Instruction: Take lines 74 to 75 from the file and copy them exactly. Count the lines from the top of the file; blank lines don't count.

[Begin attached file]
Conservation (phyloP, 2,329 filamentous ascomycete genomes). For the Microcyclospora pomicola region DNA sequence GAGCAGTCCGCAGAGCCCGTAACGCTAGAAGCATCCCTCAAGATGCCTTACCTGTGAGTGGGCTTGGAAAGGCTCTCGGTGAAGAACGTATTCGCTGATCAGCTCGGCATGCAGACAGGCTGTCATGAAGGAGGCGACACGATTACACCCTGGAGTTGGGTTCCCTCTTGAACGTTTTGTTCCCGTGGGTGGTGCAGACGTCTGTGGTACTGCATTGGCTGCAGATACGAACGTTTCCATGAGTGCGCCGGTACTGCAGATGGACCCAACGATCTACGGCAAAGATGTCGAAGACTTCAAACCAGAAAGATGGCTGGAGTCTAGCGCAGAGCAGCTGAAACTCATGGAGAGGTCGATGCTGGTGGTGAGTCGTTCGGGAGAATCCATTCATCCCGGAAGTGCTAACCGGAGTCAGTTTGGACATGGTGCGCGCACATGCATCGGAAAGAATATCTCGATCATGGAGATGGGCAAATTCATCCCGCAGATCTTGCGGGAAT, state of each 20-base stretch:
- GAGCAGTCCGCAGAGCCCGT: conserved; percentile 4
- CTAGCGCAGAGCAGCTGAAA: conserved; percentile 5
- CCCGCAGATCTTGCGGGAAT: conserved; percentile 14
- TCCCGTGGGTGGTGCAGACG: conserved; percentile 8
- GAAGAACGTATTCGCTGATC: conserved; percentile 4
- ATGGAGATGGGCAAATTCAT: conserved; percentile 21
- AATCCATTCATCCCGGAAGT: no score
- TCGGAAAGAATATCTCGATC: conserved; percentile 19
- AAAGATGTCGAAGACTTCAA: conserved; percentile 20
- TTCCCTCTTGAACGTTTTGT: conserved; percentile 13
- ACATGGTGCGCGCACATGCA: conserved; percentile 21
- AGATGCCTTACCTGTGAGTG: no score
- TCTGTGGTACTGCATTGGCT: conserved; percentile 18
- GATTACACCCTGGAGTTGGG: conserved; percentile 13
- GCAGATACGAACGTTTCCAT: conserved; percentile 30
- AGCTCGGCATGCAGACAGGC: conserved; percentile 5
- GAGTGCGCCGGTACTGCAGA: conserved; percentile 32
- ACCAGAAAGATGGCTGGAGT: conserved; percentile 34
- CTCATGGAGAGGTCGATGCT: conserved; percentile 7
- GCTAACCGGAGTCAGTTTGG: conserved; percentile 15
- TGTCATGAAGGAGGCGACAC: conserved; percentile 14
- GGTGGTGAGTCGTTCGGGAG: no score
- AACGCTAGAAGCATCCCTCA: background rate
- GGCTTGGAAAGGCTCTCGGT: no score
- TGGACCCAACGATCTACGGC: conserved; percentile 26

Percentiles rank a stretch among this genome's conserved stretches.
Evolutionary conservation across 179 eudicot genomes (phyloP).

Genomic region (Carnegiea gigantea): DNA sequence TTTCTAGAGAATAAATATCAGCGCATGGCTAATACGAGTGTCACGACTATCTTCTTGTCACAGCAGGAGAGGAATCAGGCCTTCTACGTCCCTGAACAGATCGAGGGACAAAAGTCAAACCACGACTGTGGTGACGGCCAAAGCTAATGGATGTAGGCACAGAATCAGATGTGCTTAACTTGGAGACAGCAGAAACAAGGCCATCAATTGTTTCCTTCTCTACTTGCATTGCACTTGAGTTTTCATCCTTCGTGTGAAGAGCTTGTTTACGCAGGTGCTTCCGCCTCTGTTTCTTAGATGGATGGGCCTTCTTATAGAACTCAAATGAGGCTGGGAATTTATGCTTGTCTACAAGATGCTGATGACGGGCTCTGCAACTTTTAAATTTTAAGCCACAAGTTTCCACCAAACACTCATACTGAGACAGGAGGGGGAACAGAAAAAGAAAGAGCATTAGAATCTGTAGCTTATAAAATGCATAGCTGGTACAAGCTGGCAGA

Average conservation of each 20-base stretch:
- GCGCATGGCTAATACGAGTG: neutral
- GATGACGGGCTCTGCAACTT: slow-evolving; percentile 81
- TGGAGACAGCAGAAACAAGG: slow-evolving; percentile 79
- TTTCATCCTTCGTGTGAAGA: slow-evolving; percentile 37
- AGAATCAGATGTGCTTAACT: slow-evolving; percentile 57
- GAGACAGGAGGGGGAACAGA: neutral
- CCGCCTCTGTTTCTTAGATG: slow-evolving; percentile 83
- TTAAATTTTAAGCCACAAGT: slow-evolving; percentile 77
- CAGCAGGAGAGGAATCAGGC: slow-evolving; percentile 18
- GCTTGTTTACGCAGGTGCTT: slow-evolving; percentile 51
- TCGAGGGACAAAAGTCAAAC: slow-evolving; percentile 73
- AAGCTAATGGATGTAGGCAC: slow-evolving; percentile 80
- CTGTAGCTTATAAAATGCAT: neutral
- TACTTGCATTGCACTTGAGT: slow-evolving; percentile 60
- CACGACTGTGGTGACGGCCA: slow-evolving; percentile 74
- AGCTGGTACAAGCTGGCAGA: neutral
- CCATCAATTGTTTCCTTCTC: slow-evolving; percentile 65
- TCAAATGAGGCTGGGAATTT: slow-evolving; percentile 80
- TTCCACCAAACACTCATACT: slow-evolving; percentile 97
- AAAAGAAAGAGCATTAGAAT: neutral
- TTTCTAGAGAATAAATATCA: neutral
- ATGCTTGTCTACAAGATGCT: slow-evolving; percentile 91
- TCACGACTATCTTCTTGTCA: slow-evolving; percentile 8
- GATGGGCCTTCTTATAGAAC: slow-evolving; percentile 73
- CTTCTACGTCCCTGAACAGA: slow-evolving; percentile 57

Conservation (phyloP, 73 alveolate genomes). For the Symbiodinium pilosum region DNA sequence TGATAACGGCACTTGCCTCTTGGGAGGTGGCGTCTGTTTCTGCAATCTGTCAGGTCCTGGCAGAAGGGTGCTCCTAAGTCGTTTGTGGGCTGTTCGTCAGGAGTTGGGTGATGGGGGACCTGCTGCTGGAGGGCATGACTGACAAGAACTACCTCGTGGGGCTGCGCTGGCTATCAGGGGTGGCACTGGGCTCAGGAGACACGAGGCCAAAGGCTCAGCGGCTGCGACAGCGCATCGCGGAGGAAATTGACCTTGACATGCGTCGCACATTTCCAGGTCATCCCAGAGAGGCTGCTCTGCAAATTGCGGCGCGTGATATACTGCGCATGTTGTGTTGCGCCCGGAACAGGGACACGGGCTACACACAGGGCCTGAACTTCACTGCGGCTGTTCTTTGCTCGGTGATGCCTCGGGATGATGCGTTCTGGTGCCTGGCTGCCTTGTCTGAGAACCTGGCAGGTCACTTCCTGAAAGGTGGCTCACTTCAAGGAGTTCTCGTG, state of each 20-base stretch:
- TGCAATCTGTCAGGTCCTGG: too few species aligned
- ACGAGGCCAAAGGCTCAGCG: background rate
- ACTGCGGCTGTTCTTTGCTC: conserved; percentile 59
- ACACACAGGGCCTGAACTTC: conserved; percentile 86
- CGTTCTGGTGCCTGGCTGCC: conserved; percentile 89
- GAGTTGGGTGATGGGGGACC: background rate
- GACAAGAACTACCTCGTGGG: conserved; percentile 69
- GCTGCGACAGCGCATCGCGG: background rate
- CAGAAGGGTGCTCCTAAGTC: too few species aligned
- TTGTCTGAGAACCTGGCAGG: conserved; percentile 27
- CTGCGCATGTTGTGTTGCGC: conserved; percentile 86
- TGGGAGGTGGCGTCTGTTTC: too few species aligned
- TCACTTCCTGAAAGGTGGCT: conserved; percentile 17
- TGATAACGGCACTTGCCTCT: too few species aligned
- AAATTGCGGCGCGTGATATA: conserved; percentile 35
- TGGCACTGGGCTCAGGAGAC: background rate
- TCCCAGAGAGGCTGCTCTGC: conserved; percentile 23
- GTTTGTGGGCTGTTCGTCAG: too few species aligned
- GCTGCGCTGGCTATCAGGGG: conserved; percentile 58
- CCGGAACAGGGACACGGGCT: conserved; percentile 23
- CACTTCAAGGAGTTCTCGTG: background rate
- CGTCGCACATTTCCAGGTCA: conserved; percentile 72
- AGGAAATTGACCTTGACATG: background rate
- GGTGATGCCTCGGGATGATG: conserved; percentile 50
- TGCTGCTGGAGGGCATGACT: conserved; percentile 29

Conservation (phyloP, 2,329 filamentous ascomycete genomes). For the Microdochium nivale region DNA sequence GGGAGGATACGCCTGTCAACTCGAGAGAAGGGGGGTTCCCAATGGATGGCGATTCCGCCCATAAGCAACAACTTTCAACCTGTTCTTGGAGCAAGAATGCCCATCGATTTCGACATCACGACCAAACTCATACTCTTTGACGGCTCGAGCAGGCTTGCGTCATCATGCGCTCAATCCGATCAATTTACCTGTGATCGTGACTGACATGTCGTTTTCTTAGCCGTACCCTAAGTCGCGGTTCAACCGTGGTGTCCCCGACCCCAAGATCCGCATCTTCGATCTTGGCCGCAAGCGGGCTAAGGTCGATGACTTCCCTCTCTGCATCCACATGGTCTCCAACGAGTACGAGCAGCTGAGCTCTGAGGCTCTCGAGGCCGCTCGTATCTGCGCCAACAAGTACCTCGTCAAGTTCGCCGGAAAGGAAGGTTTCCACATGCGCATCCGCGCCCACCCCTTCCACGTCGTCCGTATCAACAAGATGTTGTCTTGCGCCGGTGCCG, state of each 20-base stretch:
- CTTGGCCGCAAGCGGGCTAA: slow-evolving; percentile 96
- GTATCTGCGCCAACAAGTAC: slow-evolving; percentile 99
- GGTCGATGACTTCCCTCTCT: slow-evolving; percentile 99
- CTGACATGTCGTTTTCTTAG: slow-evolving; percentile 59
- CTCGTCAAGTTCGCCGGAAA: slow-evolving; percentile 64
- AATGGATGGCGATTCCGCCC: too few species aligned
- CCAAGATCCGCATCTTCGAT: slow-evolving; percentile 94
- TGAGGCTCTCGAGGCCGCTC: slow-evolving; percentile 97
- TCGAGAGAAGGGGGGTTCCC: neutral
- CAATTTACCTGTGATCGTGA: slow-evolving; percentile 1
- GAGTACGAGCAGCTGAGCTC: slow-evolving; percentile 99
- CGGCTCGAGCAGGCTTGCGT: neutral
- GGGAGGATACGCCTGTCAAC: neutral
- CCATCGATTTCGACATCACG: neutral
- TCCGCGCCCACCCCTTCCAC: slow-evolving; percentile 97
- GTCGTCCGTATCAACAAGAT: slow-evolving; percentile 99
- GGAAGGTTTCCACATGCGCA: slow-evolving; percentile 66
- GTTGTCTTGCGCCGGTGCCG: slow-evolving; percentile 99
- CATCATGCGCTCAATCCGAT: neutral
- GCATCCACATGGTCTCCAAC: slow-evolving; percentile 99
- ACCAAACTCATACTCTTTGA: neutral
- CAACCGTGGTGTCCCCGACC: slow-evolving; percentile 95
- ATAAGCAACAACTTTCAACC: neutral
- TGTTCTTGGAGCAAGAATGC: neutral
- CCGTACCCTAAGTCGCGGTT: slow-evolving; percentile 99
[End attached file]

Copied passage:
- GTTTGTGGGCTGTTCGTCAG: too few species aligned
- GCTGCGCTGGCTATCAGGGG: conserved; percentile 58